The city of Joplin on Friday morning reported 187 active cases of COVID-19, which is the highest number of daily active cases recorded since the pandemic began in March.

The city’s previous high was recorded last Saturday, at 161. Saturday, Aug. 29, was the first time active case numbers in Joplin eclipsed the 100 mark, according to the city's COVID-19 dashboard.

“It certainly is concerning to see the daily active cases going up,” said Dan Pekarek, assistant city manager and acting director of the Joplin Health Department, “and to see that many transmissions occurring and ... that many people testing positive.”

Trying to manage that many active cases, he said, “becomes a real issue when we’re trying to (coordinate) quarantines and isolations.”

An active case means a Joplin resident has COVID-19, the disease caused by the coronavirus, and is currently in isolation.

The city's health department has recorded 931 total confirmed COVID-19 cases, 732 of which are now considered inactive. Another 94 Joplin residents are currently in quarantine, having been identified as a close contact to an existing COVID-19 case. Eleven Joplin residents are hospitalized, while a total of 50 COVID-19 patients with Freeman Health System, Mercy Hospital Joplin or Landmark Hospital of Joplin.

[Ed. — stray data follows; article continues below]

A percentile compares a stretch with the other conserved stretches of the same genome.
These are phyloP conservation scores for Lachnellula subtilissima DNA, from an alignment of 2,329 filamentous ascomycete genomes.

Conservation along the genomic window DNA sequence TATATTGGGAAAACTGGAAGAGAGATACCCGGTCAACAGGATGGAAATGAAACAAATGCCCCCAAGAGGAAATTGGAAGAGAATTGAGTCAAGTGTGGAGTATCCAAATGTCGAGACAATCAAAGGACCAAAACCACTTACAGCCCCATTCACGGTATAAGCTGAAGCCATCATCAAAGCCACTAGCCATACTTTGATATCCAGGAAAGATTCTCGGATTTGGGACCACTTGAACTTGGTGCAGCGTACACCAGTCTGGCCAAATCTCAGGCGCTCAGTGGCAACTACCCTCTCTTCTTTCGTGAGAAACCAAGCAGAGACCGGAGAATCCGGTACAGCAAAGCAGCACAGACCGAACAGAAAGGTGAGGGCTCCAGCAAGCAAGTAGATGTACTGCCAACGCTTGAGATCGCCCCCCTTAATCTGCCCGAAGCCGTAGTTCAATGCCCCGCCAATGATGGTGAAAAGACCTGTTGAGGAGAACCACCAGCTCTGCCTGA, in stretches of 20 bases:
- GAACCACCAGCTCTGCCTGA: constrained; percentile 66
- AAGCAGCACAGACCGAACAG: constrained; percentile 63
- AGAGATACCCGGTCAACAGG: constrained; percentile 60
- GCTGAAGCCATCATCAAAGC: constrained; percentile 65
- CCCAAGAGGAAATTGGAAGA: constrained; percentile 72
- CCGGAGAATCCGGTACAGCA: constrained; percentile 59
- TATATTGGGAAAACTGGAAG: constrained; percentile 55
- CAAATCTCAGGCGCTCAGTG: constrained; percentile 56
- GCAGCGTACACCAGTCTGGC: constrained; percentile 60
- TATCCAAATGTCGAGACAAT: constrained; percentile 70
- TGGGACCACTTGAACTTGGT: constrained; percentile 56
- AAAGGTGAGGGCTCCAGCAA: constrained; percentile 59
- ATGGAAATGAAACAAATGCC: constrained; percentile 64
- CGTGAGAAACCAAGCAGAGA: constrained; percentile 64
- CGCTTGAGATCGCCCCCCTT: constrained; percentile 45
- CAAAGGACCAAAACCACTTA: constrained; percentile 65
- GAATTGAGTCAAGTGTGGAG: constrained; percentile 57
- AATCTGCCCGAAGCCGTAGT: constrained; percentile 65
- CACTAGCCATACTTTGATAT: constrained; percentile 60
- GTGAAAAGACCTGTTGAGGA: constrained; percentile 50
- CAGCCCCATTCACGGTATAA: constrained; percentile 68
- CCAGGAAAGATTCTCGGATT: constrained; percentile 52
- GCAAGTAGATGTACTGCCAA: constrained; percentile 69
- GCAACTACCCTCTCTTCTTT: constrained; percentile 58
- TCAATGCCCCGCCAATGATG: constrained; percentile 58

The city's COVID-19 death count remains at 21, all of whom were residents of Spring River Christian Village nursing home.

“We knew (the numbers) would go up” because of the start of a new school year, Pekarek said. “We just didn’t know for sure what we would see or how much they would go up.”

He believes the COVID-19 case spike is due from a combination of factors — K-12 and college classes beginning, cases from various nursing homes, and general community spread.

“You’ve got more people out, kids around each other — they may be systematic, but they’re taking it home to mom and dad who may still get sick,” he said. “It’s just a combination of all of these things.”

Residents should continue to take precautions as the numbers throughout the community continue to rise.

“You need to keep wearing your masks when out in public, and do social distancing when you can; if you can’t social distance, (definitely) wear a mask," he said.

Washing and sanitizing hands is another huge weapon to slow the spread of COVID-19, he said.

Missouri COVID-19’s cases continue to inch toward 100,000 cases, with statewide deaths eclipsing 1,700 on Friday. Nationwide, 6.6 million people have contracted the disease, and more than 196,000 have died. Outside the U.S., COVID case numbers have reached 28.5 million, with nearly 917,000 deaths.